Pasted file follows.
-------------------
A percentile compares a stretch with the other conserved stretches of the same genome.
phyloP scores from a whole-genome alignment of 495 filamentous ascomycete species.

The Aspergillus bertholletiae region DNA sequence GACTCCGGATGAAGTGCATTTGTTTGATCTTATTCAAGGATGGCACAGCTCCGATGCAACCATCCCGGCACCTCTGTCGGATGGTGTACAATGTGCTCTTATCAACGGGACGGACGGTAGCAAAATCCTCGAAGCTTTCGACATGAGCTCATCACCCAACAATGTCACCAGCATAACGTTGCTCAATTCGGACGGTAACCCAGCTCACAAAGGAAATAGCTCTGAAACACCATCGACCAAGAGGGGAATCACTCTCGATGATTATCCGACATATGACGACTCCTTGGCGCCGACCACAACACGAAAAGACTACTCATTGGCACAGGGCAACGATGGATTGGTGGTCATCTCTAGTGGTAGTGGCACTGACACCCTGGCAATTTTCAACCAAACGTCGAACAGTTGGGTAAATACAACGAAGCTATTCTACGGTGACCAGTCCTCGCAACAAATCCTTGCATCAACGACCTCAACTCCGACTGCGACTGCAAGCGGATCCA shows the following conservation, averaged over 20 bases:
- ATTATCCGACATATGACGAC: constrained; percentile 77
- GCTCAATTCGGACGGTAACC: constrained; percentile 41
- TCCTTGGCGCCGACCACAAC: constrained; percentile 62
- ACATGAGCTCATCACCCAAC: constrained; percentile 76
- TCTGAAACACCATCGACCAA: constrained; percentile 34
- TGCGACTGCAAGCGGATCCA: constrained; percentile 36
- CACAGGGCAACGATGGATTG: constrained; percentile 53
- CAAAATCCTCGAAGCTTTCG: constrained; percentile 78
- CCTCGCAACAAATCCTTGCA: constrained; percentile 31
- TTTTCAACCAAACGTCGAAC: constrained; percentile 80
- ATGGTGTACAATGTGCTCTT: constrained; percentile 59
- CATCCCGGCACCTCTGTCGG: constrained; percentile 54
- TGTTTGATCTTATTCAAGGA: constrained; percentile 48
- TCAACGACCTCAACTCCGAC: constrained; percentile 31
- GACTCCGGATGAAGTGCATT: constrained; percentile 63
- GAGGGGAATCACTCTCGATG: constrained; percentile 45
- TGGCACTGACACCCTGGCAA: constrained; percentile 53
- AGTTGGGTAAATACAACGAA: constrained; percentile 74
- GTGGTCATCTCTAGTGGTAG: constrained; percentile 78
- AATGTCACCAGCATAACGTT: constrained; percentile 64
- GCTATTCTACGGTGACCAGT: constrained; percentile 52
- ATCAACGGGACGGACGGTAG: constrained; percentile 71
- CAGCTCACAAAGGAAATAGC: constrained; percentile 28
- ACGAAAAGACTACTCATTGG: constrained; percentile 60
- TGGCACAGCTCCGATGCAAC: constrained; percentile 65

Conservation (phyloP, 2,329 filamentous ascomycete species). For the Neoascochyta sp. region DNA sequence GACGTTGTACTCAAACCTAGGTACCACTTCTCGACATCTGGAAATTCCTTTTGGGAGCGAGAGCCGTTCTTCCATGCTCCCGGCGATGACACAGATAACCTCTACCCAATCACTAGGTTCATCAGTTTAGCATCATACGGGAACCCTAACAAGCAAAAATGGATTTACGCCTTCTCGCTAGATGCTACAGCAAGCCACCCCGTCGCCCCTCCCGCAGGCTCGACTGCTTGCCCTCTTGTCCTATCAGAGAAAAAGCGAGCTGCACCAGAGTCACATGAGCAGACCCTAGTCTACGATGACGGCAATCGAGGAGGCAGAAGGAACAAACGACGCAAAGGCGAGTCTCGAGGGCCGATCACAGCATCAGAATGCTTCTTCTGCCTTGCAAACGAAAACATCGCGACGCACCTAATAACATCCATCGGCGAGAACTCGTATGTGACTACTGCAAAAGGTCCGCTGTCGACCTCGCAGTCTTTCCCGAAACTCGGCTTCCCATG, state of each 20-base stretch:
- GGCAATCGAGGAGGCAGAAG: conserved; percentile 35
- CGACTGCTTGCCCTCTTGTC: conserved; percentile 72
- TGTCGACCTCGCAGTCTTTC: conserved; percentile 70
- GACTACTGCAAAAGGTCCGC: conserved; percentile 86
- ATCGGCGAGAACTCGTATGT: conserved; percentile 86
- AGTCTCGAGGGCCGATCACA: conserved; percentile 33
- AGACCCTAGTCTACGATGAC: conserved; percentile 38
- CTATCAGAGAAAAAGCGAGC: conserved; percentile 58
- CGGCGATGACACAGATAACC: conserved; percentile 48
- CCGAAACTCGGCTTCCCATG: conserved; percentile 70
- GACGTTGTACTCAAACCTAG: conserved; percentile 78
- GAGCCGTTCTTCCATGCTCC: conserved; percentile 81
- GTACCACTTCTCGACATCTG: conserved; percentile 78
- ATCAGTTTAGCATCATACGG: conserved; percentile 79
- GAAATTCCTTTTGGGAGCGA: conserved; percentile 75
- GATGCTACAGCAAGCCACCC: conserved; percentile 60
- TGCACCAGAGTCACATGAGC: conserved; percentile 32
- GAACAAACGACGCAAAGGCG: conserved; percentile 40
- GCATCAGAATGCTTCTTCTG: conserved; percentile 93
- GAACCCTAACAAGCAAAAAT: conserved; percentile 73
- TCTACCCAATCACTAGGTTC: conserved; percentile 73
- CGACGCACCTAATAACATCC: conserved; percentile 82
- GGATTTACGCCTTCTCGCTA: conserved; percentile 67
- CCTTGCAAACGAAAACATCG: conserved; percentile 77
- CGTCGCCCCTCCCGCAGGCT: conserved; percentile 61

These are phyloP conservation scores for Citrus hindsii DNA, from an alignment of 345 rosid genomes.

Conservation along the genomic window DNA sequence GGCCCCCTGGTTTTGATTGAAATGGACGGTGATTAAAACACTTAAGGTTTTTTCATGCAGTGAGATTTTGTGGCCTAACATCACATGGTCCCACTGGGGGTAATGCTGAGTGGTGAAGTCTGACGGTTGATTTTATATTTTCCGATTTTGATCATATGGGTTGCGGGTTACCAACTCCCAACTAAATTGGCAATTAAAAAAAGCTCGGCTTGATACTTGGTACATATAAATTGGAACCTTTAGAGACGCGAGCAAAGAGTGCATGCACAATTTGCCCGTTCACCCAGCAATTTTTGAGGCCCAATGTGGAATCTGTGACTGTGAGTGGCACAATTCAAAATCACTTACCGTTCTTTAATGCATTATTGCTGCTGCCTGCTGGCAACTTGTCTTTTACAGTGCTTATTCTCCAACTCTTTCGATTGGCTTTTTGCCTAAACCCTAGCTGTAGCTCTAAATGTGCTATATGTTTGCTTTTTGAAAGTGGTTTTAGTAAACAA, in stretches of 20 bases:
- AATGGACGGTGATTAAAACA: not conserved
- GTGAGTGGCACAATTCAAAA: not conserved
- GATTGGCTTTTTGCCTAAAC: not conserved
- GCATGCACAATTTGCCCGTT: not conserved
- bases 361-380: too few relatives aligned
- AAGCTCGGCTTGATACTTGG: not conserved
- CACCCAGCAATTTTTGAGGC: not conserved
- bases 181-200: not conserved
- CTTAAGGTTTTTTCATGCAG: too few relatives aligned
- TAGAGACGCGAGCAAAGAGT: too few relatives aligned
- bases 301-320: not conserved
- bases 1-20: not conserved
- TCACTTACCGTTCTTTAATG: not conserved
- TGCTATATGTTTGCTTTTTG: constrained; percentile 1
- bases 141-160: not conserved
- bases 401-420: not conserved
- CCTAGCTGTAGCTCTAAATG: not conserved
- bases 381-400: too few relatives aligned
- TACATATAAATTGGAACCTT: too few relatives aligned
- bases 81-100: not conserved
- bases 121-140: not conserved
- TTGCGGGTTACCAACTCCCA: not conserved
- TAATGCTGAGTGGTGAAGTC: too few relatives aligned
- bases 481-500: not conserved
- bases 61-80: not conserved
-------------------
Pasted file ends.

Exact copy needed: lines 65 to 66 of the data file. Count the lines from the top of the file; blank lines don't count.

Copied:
- CTTAAGGTTTTTTCATGCAG: too few relatives aligned
- TAGAGACGCGAGCAAAGAGT: too few relatives aligned